Posted by: DLJ | Mar 13, 2010 10:35:00 AM

The lawyer running the criminal law is an incompetent dumbass. It does nothing right. Then this dumbass dealt itself absolute immunity from accountability for its negligence and incompetence. This corrupt self-dealing is appalling.

Furthermore, the whole system appears to be a bunco operation. Right now, they are targeting productive males. The slightest complaint by skanky sluts result in massive work and fees for them, so the system is totally rigged airtight against the productive male, to plunder his assets. If the victim and defendant had a relationship, there is almost a guarantee, the allegations are retaliatory and either false or exaggerated. Then the same judge bends over backwards to coddle real criminals devastating our neighborhoods and victimizing strangers, including a series of women.

These lying sluts, using the willing system for retaliation, should serve the guideline proposed prison sentences of the falsely accused. If the lawyer knew of the falsity, she should go to prison too. The judge must compensate the falsely accused defendant for any prison time at the salary rate of the defendant. If the defendant suffered a trauma in prison, the judge must make him whole. Let this incompetent carry personal liability insurance. The taxpayer should not be punished for his incompetence unless seated by election. Then the public is at fault for electing an incompetent. The public should pay to the last bucket from the last fire station. Seize the assets of the government entity. To deter.

These immunities and biases, with no present legal remedy, morally and intellectually justify self-help and street justice against the internal traitors.

Posted by: Supremacy Claus | Mar 13, 2010 11:57:27 AM

"That's some crappy writing."

This from the guy who doesn't capitalize his name.

Posted by: JC | Mar 13, 2010 1:34:41 PM

pretty weak, JC.

Posted by: federalist | Mar 13, 2010 7:54:16 PM

Not nearly as weak as you, my friend.

Posted by: JC | Mar 13, 2010 10:55:26 PM

I was hoping that in the section covering grossly disproportionate sentences as cruel and unusual punishment the author would discuss as applied constitutional challenges as well as facial challenges, in the capital context. All the discussion in the capital context were facial challenges, Atkins, Kennedy, Simmons. All the discussions of applied challenges were about noncapital cases, Solem, Harmelin, Ewing.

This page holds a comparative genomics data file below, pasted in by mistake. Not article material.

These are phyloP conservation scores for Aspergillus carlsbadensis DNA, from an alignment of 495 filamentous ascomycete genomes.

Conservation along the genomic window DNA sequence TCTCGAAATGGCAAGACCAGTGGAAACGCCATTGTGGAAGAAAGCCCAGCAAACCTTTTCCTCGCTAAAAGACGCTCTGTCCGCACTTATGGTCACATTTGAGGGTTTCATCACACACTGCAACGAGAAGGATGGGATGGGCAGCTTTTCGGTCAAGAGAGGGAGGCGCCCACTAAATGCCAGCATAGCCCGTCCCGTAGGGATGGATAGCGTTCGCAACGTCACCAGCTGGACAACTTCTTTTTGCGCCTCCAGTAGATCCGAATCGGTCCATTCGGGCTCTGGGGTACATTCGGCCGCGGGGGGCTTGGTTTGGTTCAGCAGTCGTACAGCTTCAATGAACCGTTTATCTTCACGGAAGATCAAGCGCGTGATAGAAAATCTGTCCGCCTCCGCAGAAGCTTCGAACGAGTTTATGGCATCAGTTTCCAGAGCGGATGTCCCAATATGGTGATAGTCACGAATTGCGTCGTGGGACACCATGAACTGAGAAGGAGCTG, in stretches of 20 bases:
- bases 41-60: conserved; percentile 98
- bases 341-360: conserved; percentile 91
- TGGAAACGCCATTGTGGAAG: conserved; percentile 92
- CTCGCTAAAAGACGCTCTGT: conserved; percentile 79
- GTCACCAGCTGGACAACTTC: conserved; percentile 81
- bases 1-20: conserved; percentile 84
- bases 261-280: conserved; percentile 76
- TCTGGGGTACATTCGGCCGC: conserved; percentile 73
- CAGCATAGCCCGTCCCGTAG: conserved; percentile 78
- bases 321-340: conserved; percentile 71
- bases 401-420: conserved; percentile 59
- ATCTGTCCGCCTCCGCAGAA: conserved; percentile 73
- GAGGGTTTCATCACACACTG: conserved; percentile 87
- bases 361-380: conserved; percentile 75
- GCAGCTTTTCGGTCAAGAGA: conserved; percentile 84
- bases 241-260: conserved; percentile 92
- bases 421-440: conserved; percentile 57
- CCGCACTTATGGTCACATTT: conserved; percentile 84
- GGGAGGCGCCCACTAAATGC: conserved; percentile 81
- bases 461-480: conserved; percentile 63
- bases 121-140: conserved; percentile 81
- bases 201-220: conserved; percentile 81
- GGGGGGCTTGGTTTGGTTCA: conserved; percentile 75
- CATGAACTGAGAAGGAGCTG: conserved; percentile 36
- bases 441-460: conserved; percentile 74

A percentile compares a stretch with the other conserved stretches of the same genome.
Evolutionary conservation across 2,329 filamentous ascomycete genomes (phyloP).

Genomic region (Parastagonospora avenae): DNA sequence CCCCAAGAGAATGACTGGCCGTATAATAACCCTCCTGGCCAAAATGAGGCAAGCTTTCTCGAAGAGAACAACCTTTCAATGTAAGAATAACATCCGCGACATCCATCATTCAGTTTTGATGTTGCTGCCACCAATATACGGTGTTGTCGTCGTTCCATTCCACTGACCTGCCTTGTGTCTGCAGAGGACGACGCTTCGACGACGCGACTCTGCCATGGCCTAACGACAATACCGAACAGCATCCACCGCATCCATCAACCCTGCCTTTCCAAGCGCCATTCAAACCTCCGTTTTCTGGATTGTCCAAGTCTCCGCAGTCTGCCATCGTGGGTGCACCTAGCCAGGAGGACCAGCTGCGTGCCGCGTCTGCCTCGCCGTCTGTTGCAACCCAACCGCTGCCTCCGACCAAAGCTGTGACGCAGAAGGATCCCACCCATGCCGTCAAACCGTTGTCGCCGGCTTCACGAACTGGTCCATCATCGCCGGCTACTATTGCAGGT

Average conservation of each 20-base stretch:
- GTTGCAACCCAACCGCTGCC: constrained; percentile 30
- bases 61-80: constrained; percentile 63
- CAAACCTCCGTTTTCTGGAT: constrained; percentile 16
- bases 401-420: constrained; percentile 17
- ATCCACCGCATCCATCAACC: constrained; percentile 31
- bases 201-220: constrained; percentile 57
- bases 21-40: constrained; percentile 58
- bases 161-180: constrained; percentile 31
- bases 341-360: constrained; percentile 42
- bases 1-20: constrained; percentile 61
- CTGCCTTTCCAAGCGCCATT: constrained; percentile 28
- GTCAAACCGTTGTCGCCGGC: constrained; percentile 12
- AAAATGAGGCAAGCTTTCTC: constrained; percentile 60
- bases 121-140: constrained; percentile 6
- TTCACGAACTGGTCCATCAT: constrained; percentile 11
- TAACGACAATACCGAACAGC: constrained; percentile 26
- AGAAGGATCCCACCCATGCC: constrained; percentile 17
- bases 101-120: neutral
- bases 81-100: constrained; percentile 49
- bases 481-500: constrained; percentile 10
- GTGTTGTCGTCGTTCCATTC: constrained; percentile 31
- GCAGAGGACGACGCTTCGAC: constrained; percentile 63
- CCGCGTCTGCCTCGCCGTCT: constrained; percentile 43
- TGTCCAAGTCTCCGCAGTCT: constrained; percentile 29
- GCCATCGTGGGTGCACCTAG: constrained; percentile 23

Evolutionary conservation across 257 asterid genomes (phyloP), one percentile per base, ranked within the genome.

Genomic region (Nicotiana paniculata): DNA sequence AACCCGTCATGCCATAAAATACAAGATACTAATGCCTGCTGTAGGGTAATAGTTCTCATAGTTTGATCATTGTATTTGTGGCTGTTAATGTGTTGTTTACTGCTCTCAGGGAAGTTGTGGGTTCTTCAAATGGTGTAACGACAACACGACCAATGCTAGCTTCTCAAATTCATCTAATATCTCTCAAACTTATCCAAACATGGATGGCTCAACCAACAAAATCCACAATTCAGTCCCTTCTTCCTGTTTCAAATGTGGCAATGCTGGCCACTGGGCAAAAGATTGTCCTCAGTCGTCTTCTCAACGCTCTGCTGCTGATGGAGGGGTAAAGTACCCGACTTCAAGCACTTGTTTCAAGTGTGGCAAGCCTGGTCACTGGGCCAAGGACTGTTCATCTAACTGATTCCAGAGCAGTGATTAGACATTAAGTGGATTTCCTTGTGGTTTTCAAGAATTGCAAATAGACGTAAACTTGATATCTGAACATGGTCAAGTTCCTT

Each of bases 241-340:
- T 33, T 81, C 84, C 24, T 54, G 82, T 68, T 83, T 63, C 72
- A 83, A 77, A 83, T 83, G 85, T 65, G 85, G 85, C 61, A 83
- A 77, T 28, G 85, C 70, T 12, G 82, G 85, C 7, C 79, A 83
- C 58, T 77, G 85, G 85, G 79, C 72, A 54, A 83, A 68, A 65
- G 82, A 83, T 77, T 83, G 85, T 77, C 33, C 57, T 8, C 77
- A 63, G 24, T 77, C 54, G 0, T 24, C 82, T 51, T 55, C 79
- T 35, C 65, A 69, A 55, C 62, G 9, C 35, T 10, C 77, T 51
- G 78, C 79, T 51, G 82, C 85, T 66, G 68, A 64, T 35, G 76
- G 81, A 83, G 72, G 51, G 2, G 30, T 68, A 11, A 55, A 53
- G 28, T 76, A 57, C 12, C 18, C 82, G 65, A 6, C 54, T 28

What about an as applied eighth amendment challenge to a death sentence, arguing that the punishment of death is grossly disproportionate under the facts of the case?

It seems to me that the state of the law in the eighth amendment arena is solidly based on Justice Kennedy's three step test in his concurring opinion in Harmelin. Seven of the nine in Ewing v California employed Kennedy's test (Scalia and Thomas remain stuck on their notion that the Eight amendment prohibits only boiling in oil and other "modes" of punishment)

My prediction, based on comments by Roberts and Alito during oral argument, is that the juve LWOP cases, Sullivan and Graham, will reinforce the use of an individualized as applied approach to cruel and unusual punishment issues.

Add to this mix the Court's Sixth Amendment jurisprudence in Ring v Arizona, whereby capital murder is a greater offense than what Scalia calls murder simpliciter, and you have what is to me a very interesting question. Suppose the aggravating factor which convicts the def of capital murder is a real stretch, more a function of prosecutorial creativity than solid law. Can a def who receives death under such a scenario make an eighth amendment challenge based on considerations applying solely to him?

What I am raising is different than the state statutory vehicle of "proportionality review" as a matter of state law. Proportionality review, as done by the state supreme court, omits Justice Kennedy's interjurisdictional comparison step, which, in my opinion, is now constitutionally required.

bruce cunningham

Posted by: bruce cunningham | Mar 14, 2010 1:07:59 AM

JC, have you always been such a twit or did you have to work at it?

Posted by: federalist | Mar 14, 2010 2:39:05 PM

Antagonizing you seems to be a natural talent of mine, actually.

Posted by: JC | Mar 14, 2010 9:31:14 PM